Wednesday, 1 June 2016

Hartslock Orchids

Regular readers may have noticed a distinct lack of posting on my front of late. This hasn't been how I intended it to be but a combination of work commitments and my VLW being unwell has meant that I've not been free to head out on my usual birding sorties as I would have hoped during the normally-productive month of May. Having said that, there haven't been that many opportunities that have fitted my trip criteria: nothing has been reasonably close that has looked fairly settled and twitchable apart from the Caspian Stonechat at Titchfield and the Kentish Plover up at Manchester, both of wish I regret not going for but sadly I just wasn't able to get away.

So now here we are in June already and the on-set of the summer birding doldrums. Actually for me this is a rather busy time of the year as I pursue my summer interests of butterflies, moths, odonata and also these days flowers. In fact I seem to be taking the latter more seriously this season and have been trying to get my head around some of the more tricky local common species. Anyway, with my increased interest I've been reading up on what's of interest within the county and have of course come across all the goodies that are on offer at the Hartslock BBOWT reserve, chief of which are the rare Monkey Orchids that are only found there and in a couple of places in Kent. Therefore, as it was the prime time to go and see them I proposed a family outing there this last weekend and so this is what we did. With no parking at the reserve at all we parked in Goring and walked along the river (stopping to check for Club-tailed Dargonflies at the railway bridge but no luck during the brief time we were there) before heading inland and up to the reserve.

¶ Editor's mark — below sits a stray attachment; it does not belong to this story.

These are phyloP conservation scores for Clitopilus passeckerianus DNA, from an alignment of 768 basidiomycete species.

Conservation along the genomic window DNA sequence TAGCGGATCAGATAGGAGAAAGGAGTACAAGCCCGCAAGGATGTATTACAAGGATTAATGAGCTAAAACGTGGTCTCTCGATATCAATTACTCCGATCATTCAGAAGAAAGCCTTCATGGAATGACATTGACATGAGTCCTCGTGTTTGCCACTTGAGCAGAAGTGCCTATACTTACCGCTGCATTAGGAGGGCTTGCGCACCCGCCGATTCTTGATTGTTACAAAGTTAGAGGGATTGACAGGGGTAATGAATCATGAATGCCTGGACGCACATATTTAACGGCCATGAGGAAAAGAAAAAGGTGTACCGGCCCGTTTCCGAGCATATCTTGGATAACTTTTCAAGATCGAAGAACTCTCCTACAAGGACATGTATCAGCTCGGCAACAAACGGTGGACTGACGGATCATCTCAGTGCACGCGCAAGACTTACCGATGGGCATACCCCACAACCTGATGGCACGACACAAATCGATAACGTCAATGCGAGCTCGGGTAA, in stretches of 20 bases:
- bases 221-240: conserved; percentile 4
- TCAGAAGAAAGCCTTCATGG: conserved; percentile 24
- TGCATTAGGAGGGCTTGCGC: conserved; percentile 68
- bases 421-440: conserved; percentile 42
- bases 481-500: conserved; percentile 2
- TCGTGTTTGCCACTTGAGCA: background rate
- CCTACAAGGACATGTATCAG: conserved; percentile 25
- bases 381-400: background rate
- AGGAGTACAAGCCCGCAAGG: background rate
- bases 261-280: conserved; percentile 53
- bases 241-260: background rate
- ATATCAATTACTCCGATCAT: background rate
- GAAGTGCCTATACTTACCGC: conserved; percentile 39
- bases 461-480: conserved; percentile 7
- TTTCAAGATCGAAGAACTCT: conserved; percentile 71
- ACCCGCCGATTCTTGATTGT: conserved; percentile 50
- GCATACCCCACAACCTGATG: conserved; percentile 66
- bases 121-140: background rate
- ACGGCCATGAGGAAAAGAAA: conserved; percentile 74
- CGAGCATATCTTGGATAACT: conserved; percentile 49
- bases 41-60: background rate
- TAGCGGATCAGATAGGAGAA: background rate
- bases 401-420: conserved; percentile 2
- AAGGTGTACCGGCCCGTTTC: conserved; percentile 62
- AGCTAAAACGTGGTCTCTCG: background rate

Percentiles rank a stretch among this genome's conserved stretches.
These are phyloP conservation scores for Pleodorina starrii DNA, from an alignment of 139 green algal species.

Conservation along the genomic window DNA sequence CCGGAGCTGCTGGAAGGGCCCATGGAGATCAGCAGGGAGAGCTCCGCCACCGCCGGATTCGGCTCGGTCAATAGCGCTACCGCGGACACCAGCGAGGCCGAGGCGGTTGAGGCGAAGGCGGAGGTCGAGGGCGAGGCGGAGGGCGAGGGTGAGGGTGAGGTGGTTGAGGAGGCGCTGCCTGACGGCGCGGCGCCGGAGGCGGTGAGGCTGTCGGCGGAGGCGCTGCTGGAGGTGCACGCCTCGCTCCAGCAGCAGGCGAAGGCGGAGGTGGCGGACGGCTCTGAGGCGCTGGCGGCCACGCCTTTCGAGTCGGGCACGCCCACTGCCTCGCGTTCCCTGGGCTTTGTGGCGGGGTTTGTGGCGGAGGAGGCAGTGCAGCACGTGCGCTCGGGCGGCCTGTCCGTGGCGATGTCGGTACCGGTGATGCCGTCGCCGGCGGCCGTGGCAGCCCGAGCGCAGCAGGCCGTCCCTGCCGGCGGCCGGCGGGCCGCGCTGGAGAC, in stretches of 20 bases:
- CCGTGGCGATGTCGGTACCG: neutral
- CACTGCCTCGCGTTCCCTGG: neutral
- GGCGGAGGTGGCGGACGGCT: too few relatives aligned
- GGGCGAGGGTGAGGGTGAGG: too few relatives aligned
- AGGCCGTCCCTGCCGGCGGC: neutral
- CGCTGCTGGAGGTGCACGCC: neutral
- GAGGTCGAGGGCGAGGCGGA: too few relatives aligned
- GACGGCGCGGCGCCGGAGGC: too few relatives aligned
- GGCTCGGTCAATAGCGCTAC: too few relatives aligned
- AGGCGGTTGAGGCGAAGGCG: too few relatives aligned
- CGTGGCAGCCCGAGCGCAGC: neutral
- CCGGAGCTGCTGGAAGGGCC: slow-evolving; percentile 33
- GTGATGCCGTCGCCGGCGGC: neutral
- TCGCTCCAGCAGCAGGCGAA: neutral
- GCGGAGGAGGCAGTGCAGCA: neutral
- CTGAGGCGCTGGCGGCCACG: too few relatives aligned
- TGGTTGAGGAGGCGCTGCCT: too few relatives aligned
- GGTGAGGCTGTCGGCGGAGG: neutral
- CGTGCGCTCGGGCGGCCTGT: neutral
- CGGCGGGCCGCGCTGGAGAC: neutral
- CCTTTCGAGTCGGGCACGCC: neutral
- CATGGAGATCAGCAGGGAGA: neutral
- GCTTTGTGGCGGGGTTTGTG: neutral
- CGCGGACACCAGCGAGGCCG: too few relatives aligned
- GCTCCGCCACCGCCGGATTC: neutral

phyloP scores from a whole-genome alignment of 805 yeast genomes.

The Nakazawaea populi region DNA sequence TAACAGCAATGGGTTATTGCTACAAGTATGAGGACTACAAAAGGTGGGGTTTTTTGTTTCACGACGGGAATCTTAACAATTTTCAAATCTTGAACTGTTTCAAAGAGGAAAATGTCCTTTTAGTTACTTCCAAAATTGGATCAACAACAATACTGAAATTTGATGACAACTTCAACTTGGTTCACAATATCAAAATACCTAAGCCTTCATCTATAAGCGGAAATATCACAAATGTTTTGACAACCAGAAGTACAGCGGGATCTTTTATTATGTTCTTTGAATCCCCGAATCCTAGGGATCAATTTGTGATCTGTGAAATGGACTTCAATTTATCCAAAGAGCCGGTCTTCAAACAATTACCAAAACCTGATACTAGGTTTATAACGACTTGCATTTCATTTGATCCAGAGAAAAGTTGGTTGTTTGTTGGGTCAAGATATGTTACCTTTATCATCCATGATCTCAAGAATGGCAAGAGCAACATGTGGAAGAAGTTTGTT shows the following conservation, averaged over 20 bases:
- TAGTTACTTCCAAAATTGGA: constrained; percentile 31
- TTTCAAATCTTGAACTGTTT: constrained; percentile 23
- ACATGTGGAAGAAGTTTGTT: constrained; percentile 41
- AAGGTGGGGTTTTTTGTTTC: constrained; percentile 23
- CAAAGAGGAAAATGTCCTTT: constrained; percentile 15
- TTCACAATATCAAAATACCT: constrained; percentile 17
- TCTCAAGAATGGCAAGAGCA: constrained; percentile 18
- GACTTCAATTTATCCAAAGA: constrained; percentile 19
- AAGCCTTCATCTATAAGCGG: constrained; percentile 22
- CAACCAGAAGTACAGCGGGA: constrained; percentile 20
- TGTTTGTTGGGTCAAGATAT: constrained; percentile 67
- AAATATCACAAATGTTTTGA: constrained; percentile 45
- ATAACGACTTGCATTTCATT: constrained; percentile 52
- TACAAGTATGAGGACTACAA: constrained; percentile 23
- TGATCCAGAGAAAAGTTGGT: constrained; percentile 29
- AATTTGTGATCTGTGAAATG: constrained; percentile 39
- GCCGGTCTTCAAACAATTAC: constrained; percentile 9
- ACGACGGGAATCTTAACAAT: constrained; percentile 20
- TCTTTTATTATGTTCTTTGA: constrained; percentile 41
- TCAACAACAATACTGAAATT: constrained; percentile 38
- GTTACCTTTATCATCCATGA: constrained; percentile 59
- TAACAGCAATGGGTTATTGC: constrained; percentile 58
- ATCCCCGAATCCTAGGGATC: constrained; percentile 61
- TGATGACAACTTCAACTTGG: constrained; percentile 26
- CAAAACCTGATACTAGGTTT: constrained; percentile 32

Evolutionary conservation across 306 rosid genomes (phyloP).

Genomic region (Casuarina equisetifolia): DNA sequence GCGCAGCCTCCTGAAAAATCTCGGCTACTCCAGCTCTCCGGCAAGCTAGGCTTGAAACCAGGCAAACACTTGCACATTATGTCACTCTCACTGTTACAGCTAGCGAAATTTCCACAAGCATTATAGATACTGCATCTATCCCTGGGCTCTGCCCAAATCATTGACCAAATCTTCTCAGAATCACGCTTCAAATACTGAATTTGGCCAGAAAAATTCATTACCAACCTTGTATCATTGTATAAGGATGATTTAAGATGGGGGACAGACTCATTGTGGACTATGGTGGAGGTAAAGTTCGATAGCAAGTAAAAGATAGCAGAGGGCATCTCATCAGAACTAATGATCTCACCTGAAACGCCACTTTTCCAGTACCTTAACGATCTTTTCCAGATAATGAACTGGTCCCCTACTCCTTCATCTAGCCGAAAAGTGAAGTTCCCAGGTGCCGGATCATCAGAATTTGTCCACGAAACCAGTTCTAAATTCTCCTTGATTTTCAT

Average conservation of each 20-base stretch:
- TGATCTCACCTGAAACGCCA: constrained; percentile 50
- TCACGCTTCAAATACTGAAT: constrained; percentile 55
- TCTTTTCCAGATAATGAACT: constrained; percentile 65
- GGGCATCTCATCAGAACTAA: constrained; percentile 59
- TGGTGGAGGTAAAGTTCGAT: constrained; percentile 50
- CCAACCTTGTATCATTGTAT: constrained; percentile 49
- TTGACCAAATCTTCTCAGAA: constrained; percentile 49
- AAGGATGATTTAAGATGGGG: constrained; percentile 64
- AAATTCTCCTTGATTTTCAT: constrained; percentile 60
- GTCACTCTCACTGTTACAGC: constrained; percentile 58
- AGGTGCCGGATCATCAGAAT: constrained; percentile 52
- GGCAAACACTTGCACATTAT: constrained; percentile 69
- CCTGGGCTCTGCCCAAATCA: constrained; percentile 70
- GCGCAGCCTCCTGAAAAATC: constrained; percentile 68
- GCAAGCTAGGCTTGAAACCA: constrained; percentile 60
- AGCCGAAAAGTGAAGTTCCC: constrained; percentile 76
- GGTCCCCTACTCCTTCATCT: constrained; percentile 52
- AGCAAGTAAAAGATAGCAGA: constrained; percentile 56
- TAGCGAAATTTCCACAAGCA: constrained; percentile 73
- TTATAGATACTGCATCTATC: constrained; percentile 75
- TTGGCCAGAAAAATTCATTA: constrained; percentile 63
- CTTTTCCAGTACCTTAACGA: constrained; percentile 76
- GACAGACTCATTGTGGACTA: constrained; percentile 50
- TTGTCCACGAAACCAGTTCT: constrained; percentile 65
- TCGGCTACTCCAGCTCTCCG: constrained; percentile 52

For those who've not been before it's a relatively small steep chalk escarpment overlooking the Thames valley. The views are great and there's lots of wonderful specialist flowers to keep a newbie botanist such as myself interested for hours. Not that I had hours as the rest of the family quickly grew rather restless but I had enough time to rummage around the plants and to take plenty of photos before we headed back to the car. We were very lucky with the weather and for once it was sunny, warm and not too windy. It's a great little reserve and one which I can thoroughly recommend.

The view from the reserve looking back towards the famous (for dragonfly hunters)Goring railway bridge

There was lots of this gorgeous little Chalk Milkwort about everywhere

We even found a nice Green Hairstreak, one of my favourite butterflies

The rare Monkey Orchid
Hartslock is unique in that it's the only location where the Monkey Orchids have hybridised with the Lady Orchids there. This hybrid is now flourishing as you can see from the photo above and greatly outnumbers both of it's original parent species
Close-up of the Monkey x Lady Hybrid
A mixture of Chalk and Common Milkwort

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